In pictures: Yemen's kickboxing girls
Seham Amer (left) is a Yemeni kickboxer who has participated in tournaments across the world, winning medals in competitions both at home and abroad. The start of the war in Yemen in 2014 made it hard for the now 25-year-old to travel outside of the country frequently enough to be competitive abroad so she decided to put her talents to use locally. At just 18, she set up a gym in Yemen's capital city, Sanaa, which is dedicated to training a new generation of female martial artists.
Amer started kickboxing at the age of six and has had a successful career so far, complete with a black belt, as well as medals in regional tournaments. Her career highlight was a gold medal at the Arab Club Championship in Amman in 2017, which she participated in despite the conflict in Yemen.
Amer says that her gym - the Yemeni International Academy of Martial Arts - currently draws around 100 students for different classes. Located in central Sanaa, Amer is optimistic that it can draw a thousand members one day.
As Yemen is a religiously conservative country most of the gyms still functioning despite the war cater almost exclusively to men. Amer's gym is therefore a rarity as her students are all women and girls, mostly in their early teens. She offers training in kickboxing, as well as related martial arts, such as Muay Thai. The latter discipline uses more body parts - such as knees and elbows - whereas kickboxing relies primarily on kicks and punches.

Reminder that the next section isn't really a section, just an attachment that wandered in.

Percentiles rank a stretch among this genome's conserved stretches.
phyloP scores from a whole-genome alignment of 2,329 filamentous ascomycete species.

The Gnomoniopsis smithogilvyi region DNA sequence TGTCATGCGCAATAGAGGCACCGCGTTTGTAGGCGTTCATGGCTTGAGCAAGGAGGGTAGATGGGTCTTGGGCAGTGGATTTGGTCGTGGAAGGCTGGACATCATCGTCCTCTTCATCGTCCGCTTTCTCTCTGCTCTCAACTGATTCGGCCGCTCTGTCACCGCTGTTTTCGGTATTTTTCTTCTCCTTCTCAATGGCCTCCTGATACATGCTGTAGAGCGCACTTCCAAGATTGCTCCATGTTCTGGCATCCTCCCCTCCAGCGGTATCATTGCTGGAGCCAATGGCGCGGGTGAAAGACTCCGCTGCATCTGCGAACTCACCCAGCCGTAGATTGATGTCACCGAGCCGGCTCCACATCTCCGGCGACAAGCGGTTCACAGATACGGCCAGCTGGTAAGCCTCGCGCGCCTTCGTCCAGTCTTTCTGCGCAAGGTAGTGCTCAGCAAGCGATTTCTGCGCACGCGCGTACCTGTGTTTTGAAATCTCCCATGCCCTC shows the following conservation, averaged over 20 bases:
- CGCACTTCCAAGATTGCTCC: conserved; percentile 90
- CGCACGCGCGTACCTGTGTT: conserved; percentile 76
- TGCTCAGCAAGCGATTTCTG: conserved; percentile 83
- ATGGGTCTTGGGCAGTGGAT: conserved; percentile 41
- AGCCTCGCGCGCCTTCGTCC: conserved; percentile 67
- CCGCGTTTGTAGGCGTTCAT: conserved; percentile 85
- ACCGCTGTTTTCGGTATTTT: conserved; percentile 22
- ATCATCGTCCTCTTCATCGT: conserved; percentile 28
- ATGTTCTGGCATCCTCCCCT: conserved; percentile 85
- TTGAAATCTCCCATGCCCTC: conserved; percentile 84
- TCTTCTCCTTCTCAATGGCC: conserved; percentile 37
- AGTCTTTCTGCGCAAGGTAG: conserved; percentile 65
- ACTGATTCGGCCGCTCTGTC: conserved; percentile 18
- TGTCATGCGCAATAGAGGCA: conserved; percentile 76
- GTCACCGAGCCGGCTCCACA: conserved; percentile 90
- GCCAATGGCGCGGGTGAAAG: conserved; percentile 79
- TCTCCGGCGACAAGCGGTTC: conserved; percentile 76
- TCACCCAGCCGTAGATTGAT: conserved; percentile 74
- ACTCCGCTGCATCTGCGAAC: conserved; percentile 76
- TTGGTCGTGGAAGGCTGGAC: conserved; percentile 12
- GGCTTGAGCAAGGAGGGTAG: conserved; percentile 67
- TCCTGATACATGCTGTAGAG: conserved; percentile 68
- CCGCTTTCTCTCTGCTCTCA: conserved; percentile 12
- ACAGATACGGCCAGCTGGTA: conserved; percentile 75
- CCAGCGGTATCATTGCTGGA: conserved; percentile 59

According to Amer, martial arts provide women with a way to defend themselves against the sexual harassment and abuse they face in society. She says even trivial activities like visiting the market can become an ordeal because women are subject to unwanted advances. By learning to fight, women do not have to rely on others to come to their aid, she explains.
Practitioners of martial arts end up with a stronger character and high levels of self-confidence, Amer says. That assertion is backed by numerous scientific studies, which say that as well as the physical health benefits, those who take part in martial arts enjoy lower levels of anxiety and fewer incidences of depression. Some researchers say that such sports can provide an inexpensive alternative to therapy.
Amer says that a girl must learn martial arts "so when she is harassed getting on the bus, going shopping or walking down a street, she can defend herself".
Running a gym in the middle of a city targeted with air strikes and in the midst of a warzone is difficult. Equipment is hard to come by due to a blockade by the Saudi-led alliance fighting for control of the country on territory controlled by the Houthis. Given this lack of resources, Yemen's official sporting bodies prioritise men's sports.
Middle East Eye delivers independent and unrivalled coverage and analysis of the Middle East, North Africa and beyond. To learn more about republishing this content and the associated fees, please fill out this form. More about MEE can be found here.